- Associated Press - Thursday, February 12, 2015

OAK RIDGE, Tenn. (AP) - A federal safety panel is raising concerns about whether some facilities at the Y-12 nuclear plant in Oak Ridge could withstand a major earthquake.

The Knoxville News Sentinel (https://bit.ly/17mHg6j) reports the Defense Nuclear Facilities Safety Board recommended in correspondence this month that the National Nuclear Security Administration conduct a new evaluation of the risks at Building 9215 and Beta-2E before proceeding with a plan that would extend use of the facilities.

“Building 9204-2E (Beta-2E) and the 9215 Complex have known structural performance deficiencies and do not meet modern structural design requirements,” Jessie Roberson wrote. “These deficiencies result in an increased potential for structural collapse and release of radiological material following certain seismic events.”

Extending use of the facilities is one way the government is proposing to make the multibillion-dollar Uranium Processing Facility more affordable.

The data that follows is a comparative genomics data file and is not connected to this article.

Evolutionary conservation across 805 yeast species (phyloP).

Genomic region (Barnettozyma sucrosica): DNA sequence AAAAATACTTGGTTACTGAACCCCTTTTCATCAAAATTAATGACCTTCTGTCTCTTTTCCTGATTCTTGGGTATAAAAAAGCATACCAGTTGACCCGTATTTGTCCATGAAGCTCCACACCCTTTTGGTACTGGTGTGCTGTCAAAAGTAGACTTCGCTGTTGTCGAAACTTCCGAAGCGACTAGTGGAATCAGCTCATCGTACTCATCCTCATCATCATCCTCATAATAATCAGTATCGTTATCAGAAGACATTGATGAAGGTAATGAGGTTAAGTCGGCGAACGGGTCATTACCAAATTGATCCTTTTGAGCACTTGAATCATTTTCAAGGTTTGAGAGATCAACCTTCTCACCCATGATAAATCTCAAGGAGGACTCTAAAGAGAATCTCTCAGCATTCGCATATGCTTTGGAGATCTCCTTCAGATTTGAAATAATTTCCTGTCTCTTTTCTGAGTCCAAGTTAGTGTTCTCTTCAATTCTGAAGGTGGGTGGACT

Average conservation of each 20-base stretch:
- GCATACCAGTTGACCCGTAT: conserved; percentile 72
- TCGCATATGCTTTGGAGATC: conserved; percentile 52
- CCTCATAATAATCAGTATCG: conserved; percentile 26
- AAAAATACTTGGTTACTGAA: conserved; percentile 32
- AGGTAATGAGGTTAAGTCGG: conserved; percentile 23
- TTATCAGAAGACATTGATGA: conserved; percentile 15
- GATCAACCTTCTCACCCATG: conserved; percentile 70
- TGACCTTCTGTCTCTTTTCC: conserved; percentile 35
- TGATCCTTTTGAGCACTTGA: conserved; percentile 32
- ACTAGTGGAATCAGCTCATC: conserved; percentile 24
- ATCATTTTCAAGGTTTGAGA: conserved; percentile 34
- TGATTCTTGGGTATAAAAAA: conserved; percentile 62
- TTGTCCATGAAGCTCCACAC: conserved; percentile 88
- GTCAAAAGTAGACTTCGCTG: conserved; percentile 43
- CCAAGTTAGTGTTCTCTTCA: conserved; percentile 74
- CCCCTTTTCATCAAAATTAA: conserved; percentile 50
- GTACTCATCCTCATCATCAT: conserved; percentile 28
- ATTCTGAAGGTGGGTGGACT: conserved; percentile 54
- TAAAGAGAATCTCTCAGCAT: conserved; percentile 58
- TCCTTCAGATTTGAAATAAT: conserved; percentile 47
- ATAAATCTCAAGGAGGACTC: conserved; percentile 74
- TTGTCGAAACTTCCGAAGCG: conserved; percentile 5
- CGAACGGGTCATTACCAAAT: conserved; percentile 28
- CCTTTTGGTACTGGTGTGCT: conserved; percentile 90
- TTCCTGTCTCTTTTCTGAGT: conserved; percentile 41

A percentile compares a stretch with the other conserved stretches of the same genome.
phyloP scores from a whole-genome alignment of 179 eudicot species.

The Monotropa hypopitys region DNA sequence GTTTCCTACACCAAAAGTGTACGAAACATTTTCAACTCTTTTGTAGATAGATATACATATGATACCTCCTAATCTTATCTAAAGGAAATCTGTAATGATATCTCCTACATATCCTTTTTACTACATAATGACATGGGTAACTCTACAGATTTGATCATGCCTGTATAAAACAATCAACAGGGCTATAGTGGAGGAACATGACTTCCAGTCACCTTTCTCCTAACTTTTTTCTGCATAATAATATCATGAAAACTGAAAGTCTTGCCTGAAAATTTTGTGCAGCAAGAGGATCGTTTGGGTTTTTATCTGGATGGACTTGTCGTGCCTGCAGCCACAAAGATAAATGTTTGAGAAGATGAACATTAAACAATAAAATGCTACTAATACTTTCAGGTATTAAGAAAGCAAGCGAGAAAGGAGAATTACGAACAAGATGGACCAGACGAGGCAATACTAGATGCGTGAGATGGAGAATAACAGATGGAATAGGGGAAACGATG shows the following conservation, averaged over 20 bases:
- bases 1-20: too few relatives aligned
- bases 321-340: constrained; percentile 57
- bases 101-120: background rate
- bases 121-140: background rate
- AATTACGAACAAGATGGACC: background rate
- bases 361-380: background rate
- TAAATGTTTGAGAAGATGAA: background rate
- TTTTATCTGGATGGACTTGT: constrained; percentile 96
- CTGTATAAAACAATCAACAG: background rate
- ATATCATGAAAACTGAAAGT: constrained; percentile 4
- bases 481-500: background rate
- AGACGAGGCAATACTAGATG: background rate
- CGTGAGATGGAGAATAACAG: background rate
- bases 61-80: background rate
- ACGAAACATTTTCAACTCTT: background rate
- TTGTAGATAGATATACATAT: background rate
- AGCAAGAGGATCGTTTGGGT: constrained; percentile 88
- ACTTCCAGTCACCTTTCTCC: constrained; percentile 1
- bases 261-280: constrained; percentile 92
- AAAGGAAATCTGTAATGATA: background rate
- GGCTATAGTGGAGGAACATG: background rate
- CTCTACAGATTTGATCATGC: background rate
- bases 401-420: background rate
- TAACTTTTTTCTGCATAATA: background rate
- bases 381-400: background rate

The newspaper reports a National Nuclear Security Administration spokesman declined to comment on the letter.

The government is trying to get out of the 9212 uranium complex as quickly as possible because of deterioration.

Previously, attention on earthquake vulnerability at Y-12 has focused on 9212. The new report identifies structural issues at the other facilities.

“The designs of the 9215 Complex and Building 9204-2E do not include the ductile design concepts that are used in modern structural design, and thus lack seismic margin to collapse compared to a contemporary structure,” the staff report states.

It further notes, “Should seismic demands exceed the elastic capacities of certain structural members, undesirable failure modes may be triggered such as column or joint failures that can rapidly lead to progressive collapse.”


Information from: Knoxville News Sentinel, https://www.knoxnews.com

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